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Old 03-25-14, 08:08 PM   #1
Ickes
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Newbie: building a custom bike. Help?

Hello,

Great forum. I am an endurance athlete that is new to the biking world and have lots of questions. Can you help?

Two main questions right now
1) building a custom bike. Bike will be used to bike ten miles a day to work on roads. It will also be used to trailer my son on mixed limestone / asphalt trails. Is there anything in particular I should look for in a frame to provide easy cycling?

2) found two cheap frames - Firenze gl3000 and Bridgestone kabuki. Are either of these worth constructing a good bike on? I plan on getting top notch gear - derailers, shifters, brakes, etc. looking to balance comfort and efficient pedaling.

Thanks in advance. Any other information is greatly appreciated.
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Old 03-25-14, 08:42 PM   #2
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You hiring a custom builder to make the frame in question? which builder have you chosen?

actually it sounds like you are just assembling various parts on a mass produced frame..


the Bridgestone is better , but if the place is bike theft city.

the 20 year old 'get a bike free when you buy a TV or fridge' one is less precious.
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Old 03-26-14, 05:15 AM   #3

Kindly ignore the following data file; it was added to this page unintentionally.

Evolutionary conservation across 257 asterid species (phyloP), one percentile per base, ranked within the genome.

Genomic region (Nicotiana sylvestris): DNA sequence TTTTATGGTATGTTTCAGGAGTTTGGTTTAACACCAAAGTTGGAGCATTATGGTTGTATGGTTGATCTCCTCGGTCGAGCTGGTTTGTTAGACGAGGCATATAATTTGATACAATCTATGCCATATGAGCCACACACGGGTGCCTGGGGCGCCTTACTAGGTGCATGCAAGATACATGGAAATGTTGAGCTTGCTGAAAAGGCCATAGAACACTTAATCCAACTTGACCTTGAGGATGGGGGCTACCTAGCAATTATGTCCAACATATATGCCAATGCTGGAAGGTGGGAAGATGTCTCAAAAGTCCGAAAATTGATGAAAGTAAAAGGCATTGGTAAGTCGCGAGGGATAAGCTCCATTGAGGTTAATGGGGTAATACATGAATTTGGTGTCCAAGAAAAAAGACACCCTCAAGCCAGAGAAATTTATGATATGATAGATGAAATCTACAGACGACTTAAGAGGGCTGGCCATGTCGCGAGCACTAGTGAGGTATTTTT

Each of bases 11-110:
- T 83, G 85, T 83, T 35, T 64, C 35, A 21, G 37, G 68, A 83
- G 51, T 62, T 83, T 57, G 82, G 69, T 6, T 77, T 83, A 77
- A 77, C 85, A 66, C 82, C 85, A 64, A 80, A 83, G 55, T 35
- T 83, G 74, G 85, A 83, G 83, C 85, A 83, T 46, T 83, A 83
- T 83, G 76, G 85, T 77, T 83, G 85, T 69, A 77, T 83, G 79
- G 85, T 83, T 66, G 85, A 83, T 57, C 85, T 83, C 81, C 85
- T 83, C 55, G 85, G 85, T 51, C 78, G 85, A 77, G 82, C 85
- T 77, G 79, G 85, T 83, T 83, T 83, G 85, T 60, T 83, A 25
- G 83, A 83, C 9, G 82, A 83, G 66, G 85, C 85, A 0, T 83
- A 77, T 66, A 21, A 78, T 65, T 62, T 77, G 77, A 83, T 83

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Sorry, I used the wrong terminology. Building a "Frankenstein-bike" using an existing frame from an older bike. I am looking to create something comfortable and efficient at pedaling as there are a good amount of hills nearby.

is a Bridgestone kabuki a good enough frame? Or should I look for a different one?

Can I make the bike a hybrid or a road bike regardless of frame but depending on which components I add? Is there a type I should prefer?

thanks. Just learning...
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Old 03-26-14, 07:00 AM   #4
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Consider tyre clearance, accessory eyelets and size, esp reach.
A fast utility bike would use long drop caliper rakes and 28/32mm tyres with rack and fenders.
Components better than Shimano 105 are not going to improve your riding performance.
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Old 03-26-14, 10:03 AM   #5